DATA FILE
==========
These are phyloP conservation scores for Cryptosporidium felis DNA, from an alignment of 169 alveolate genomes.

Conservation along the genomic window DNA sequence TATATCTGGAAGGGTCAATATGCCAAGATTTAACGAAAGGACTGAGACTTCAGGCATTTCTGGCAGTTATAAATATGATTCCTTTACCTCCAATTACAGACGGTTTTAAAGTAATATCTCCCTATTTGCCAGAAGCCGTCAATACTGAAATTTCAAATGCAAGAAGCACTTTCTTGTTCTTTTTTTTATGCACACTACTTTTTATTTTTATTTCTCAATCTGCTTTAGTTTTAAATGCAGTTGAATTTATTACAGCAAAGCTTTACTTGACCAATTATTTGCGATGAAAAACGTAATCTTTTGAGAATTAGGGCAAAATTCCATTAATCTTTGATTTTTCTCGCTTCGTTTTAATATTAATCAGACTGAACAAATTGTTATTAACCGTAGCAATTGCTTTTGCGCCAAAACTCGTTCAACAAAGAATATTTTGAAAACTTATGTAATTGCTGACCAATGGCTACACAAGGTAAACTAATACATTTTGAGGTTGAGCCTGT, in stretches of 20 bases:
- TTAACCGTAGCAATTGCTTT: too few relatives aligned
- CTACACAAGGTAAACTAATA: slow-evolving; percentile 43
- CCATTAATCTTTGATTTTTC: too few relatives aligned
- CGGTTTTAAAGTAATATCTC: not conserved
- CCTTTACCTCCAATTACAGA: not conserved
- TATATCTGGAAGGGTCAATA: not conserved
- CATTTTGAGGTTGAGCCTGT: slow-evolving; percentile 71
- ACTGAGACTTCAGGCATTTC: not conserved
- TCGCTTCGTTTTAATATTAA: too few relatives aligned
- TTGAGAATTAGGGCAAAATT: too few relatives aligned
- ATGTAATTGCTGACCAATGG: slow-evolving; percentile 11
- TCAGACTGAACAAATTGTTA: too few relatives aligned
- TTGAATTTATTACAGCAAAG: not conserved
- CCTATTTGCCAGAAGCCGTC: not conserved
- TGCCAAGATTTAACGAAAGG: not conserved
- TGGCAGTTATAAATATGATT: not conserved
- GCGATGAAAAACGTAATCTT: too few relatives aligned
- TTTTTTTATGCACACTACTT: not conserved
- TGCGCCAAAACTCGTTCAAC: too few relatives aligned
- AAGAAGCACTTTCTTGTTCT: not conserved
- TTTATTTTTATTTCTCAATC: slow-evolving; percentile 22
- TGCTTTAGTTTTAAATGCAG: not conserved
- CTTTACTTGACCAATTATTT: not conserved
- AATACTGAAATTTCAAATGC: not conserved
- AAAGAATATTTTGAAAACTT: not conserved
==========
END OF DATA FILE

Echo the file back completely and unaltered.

These are phyloP conservation scores for Cryptosporidium felis DNA, from an alignment of 169 alveolate genomes.

Conservation along the genomic window DNA sequence TATATCTGGAAGGGTCAATATGCCAAGATTTAACGAAAGGACTGAGACTTCAGGCATTTCTGGCAGTTATAAATATGATTCCTTTACCTCCAATTACAGACGGTTTTAAAGTAATATCTCCCTATTTGCCAGAAGCCGTCAATACTGAAATTTCAAATGCAAGAAGCACTTTCTTGTTCTTTTTTTTATGCACACTACTTTTTATTTTTATTTCTCAATCTGCTTTAGTTTTAAATGCAGTTGAATTTATTACAGCAAAGCTTTACTTGACCAATTATTTGCGATGAAAAACGTAATCTTTTGAGAATTAGGGCAAAATTCCATTAATCTTTGATTTTTCTCGCTTCGTTTTAATATTAATCAGACTGAACAAATTGTTATTAACCGTAGCAATTGCTTTTGCGCCAAAACTCGTTCAACAAAGAATATTTTGAAAACTTATGTAATTGCTGACCAATGGCTACACAAGGTAAACTAATACATTTTGAGGTTGAGCCTGT, in stretches of 20 bases:
- TTAACCGTAGCAATTGCTTT: too few relatives aligned
- CTACACAAGGTAAACTAATA: slow-evolving; percentile 43
- CCATTAATCTTTGATTTTTC: too few relatives aligned
- CGGTTTTAAAGTAATATCTC: not conserved
- CCTTTACCTCCAATTACAGA: not conserved
- TATATCTGGAAGGGTCAATA: not conserved
- CATTTTGAGGTTGAGCCTGT: slow-evolving; percentile 71
- ACTGAGACTTCAGGCATTTC: not conserved
- TCGCTTCGTTTTAATATTAA: too few relatives aligned
- TTGAGAATTAGGGCAAAATT: too few relatives aligned
- ATGTAATTGCTGACCAATGG: slow-evolving; percentile 11
- TCAGACTGAACAAATTGTTA: too few relatives aligned
- TTGAATTTATTACAGCAAAG: not conserved
- CCTATTTGCCAGAAGCCGTC: not conserved
- TGCCAAGATTTAACGAAAGG: not conserved
- TGGCAGTTATAAATATGATT: not conserved
- GCGATGAAAAACGTAATCTT: too few relatives aligned
- TTTTTTTATGCACACTACTT: not conserved
- TGCGCCAAAACTCGTTCAAC: too few relatives aligned
- AAGAAGCACTTTCTTGTTCT: not conserved
- TTTATTTTTATTTCTCAATC: slow-evolving; percentile 22
- TGCTTTAGTTTTAAATGCAG: not conserved
- CTTTACTTGACCAATTATTT: not conserved
- AATACTGAAATTTCAAATGC: not conserved
- AAAGAATATTTTGAAAACTT: not conserved